Five things investors learned in the last week

12th July 2013

1) US markets hit all time highs this week as the Wall Street Journal reports here, as Federal Reserve Chairman Ben Benanke assuaged concerns that the Fed would withdraw QE support any time soon. The Dow Jones Industrials index climbed to 15460.92 with the S&P 500 hitting 1,675.02. The Nasdaq remains some way away from its tech boom high. The next landmark perhaps? Mindful Money’s Shaun Richards highlighted a number of central bankers’ dilemmas earlier in the week.

2) Despite gloomy predictions about the public finances after the next election, the Chancellor of the Exchequer George Osborne say that the deficit can be eradicated without tax rises as the Telegraph reports. A big promise for the Tory programme next time out and, perhaps, another battle line drawn.

3) Although we lack the details as yet, Royal Mail is to be privatised as business secretary Vince Cable announced this week to the ire of the postal workers’ union. The Economist considers the challenges in the context of past privatisations. Hard-nosed investors such as readers of Mindful Money will want to know if the price is right and other not unimportant details like what the dividend prospects are. The business outlook may not be too bad. Having moved into profit on the back of internet parcel deliveries, perhaps the business is moving with the times. It is to develop new online business post tracking software as very specialist website PostandParcel reports but small details of this start might add to an investment case.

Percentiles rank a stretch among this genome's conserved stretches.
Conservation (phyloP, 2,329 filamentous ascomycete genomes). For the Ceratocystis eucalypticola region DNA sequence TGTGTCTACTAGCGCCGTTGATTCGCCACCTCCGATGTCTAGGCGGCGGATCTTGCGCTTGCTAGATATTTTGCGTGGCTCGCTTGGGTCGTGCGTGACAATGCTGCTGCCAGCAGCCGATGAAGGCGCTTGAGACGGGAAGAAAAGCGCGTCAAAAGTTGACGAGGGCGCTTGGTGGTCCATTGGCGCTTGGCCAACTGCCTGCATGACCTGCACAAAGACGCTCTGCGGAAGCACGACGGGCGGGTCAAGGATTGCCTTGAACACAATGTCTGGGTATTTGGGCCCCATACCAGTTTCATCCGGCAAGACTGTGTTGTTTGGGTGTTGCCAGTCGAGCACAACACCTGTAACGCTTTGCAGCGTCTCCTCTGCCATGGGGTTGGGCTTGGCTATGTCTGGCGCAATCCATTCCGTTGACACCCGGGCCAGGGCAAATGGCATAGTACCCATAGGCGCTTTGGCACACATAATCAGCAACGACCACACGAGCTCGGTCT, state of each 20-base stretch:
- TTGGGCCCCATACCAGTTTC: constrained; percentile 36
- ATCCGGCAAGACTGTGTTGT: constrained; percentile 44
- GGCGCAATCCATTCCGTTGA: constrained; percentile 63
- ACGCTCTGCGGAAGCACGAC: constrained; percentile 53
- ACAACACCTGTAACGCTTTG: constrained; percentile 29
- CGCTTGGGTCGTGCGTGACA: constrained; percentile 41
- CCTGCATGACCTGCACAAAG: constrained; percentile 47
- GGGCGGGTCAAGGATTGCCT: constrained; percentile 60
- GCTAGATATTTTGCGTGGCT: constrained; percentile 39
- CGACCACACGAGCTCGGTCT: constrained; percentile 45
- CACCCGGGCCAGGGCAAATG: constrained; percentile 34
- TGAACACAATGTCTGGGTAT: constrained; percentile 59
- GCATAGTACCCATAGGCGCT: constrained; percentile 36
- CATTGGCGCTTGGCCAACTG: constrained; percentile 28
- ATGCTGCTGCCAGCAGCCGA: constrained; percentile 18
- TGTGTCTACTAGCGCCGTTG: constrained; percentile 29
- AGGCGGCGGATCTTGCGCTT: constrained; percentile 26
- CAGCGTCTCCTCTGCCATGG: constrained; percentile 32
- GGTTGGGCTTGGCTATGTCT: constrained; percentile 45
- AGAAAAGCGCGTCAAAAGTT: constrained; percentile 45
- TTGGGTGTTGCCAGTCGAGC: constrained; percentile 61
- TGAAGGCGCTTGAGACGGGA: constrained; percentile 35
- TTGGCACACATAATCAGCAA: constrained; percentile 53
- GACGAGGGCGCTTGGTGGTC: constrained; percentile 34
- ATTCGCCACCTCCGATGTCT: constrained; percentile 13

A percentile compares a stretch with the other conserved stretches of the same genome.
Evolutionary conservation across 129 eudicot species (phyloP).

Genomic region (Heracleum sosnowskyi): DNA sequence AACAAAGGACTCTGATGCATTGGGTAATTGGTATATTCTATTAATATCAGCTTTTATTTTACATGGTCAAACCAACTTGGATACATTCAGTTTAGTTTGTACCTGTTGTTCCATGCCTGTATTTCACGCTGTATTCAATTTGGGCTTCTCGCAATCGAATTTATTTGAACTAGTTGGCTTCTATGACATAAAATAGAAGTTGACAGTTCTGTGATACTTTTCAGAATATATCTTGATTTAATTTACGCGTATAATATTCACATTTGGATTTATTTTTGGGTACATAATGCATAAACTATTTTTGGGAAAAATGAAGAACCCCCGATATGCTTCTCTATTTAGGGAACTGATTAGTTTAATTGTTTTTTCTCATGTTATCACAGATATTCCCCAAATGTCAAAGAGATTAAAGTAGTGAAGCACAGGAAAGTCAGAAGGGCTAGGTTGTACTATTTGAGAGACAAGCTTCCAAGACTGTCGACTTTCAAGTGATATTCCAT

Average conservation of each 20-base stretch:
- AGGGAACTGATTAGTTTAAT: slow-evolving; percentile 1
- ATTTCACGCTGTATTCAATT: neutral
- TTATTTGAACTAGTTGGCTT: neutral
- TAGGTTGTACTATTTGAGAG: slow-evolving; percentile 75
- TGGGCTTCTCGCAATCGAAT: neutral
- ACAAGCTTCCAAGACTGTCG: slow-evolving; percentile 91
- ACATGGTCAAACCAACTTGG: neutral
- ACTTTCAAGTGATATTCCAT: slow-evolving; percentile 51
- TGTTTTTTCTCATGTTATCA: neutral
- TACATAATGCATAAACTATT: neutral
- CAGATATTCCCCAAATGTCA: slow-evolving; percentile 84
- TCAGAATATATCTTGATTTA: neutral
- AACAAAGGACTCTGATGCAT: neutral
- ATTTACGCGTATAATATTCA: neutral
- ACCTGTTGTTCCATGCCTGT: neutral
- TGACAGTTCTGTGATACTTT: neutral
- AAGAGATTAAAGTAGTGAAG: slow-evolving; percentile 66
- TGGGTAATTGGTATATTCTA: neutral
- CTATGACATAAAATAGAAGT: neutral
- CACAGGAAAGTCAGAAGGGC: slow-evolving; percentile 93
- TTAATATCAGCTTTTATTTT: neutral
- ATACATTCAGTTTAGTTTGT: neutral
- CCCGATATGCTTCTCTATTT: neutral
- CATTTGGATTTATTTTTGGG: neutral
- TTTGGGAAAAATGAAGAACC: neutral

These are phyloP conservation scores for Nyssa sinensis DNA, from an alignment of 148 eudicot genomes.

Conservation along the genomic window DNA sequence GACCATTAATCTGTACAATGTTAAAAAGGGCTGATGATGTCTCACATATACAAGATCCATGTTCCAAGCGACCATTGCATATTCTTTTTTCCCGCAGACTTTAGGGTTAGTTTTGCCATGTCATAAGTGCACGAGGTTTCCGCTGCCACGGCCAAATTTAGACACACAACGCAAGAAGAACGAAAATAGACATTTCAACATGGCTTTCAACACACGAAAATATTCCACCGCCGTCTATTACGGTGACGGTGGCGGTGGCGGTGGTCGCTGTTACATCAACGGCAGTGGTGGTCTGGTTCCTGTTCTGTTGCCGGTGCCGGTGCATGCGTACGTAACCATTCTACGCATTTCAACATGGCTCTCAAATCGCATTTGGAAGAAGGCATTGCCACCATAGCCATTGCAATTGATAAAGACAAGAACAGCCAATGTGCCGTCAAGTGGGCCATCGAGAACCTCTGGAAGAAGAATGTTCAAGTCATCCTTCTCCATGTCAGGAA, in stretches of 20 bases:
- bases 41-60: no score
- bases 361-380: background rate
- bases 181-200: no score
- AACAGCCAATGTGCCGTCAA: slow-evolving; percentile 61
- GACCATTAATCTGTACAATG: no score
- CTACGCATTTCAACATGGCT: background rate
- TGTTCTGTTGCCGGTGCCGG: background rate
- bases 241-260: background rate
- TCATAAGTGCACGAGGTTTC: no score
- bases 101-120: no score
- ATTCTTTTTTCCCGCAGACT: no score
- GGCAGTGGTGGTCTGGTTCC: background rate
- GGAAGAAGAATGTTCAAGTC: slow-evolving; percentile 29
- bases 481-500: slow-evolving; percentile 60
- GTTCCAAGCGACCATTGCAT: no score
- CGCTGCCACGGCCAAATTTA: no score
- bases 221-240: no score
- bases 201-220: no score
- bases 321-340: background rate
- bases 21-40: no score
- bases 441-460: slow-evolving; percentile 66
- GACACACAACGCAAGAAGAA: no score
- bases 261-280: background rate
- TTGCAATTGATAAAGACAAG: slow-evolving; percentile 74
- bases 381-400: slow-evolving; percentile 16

4) Hargreaves Lansdown says that gold miners may finally look cheap on some measures. Its analysis of the World Datastream Gold Mining Index suggests that the stocks are trading below their net asset value for the first time since 1980 and yet other indicators suggest that there may be further to fall as Mindful Money reports.

5) While national newspapers reported that Invesco Perpetual star fund manager Neil Woodford was to buy an eye-watering ten per cent of Lloyds, the firm itself scotched the reports saying he had no interest in buying into UK High Street banks as trade website Fundweb reported on Friday lunchtime. Interesting rumour though.

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